In his Letter From Birmingham Jail, Martin Luther King Jr. saw the blame for enduring racial oppression not on racists, but on silent allies. The people who agreed that racial divisions should be cast off once and for all, but just not yet.
King inspired a decades-long culture of nonviolence, and it has been an outstretched hand that America-is-a-white-nation simmering racists have refused to shake. Blacks continue to be murdered in conspicuous crimes of racial hatred.
Meanwhile, the police have shown systemic problems recognizing the rights to life of the black citizens they pull over or discover walking outside at night. The police brutality has been swept under the rug by America’s self-righteous, conservative persecution-complex, which views every attack on one cop as an attack on all cops—an exaggerative pattern of hyper-patriotism that affects many topics in conservative ideology. The polarized partisanship of law enforcement politics is exacerbated by the culture of insular police loyalty, and police do not effectively police themselves.
Consistent videos of police brutality appear on everyone’s news and social feeds on a weekly basis, and prove it is obvious that cops do not often stop other cops from exploding into obscene, murderous acts of aggression. This is not just a problem for black citizens, as police are too quick to kill or assault white citizens as well, and, increasingly, offenses as minor as broken tail lights, not putting out cigarettes, selling cigarettes, marijuana possession, and even obediently complying with directions are punished with gunshot wounds and/or the death penalty. This a problem for all of society, especially since it is only now being identified thanks to the ease with which daily life can be recorded with cell phones. This problem is not a new problem.
It is also a problem of governance. Law enforcement is excluded from the judicial branch of government for a reason, though individual police officers continue to exact impulsive punishments for the crimes they find. The police are not trained to objectively orchestrate trials recognizing the Constitutional protections of the citizens they are allegedly serving and protecting.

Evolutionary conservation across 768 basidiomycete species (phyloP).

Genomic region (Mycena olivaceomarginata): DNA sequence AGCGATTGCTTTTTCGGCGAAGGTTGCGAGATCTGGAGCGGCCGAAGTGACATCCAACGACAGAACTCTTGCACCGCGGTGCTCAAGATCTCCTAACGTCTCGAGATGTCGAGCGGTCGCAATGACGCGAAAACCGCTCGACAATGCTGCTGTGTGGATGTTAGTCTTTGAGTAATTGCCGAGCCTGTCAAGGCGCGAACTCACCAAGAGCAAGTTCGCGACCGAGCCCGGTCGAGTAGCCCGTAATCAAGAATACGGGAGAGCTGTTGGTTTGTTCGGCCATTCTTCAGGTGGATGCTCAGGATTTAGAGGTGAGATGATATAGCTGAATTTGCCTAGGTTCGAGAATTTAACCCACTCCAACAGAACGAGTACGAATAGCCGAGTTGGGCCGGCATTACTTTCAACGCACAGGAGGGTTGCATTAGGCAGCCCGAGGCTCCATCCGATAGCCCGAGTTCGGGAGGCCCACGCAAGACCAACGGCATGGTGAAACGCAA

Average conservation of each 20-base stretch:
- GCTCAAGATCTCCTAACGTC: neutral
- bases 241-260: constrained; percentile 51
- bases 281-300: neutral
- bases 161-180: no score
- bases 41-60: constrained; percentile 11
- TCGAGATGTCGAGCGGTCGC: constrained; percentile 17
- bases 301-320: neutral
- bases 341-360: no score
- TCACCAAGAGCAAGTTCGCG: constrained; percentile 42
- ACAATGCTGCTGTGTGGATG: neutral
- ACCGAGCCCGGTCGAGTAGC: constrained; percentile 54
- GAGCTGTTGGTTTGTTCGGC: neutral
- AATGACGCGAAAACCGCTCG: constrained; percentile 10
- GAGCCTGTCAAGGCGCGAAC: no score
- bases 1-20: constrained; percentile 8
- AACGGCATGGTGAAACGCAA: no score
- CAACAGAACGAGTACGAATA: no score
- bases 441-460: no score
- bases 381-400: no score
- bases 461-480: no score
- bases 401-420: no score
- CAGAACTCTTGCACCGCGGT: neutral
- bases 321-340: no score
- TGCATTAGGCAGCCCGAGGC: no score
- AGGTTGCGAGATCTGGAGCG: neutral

Police departments also very clearly have a persisting problem of infiltration by racist psychopaths, whose anger issues are terrorizing society. Police personality testing should flag these aggressive tendencies, and police training should remove any such instincts of unnecessarily brutal impulsiveness. But neither current testing nor training is stopping what is very clearly an institutionalized problem.
Most police officers are professionals dedicated to community service, but let’s be real: they need to be paid more, and they need to be held to a much higher standard of policing. The personal sacrifices and dangers inherently present in maintaining order in the community need to be honored with greater employment benefits, but the heroic goals of policing are not a get-out-of-jail-free cards for cops who fail to meet expectations because of racial biases. Colin Kaepernick’s protest is aimed at this moral failing.
Fundamentally, Kaepernick’s nonviolent protest of police and racial oppression is the perfectly legal use of a basic right of American citizenship. Meanwhile, it is justified by Californian police officers’ threats to boycott his football games, which kind of proves Kaepernick’s accusations that the police choose who they serve and protect.
But the real blame rests not on sensitive cops, or even the racists who publicly insult Colin Kaepernick and burn his jersey; the blame rests on the silent allies who believe Kaepernick has a point but think he is unnecessarily pulling racial tension into the National Football League. It’s a contemporary “not yet.”
People shunned Martin Luther King, Jr.’s nonviolently outstretched hand and told him to just keep waiting for real racial reconciliation throughout the 1950s and 60s, but it never came. Now people are telling Colin Kaepernick to continue waiting for that same reconciliation in 2016 by wishing he would just shut up about it.
Every person in America ought to be joining Colin Kaepernick in protesting the national anthem while America continues to fail in living up to its own ideals. Life, liberty, and the pursuit of happiness are what our nation and its martyrs of freedom have struggled for and died for—not for an ignorant mandate that people stand up for shallow displays of blind patriotism.
Colin Kaepernick has started a silent, nonviolent protest of America’s racial oppression that harms literally no one. He has an American right to expression, and every cop in America has sworn an oath to protect his peaceful protest. Every football game attendee and television viewer who ignores his message and wants to censor his right to express it is not living according to the ideals of the flag they so existentially revere.
If Colin Kaepernick’s anthem-kneeling offends you, you are a problem. If it doesn’t offend you, yet you wish he would keep racial controversy out of your Sundays you are a bigger problem.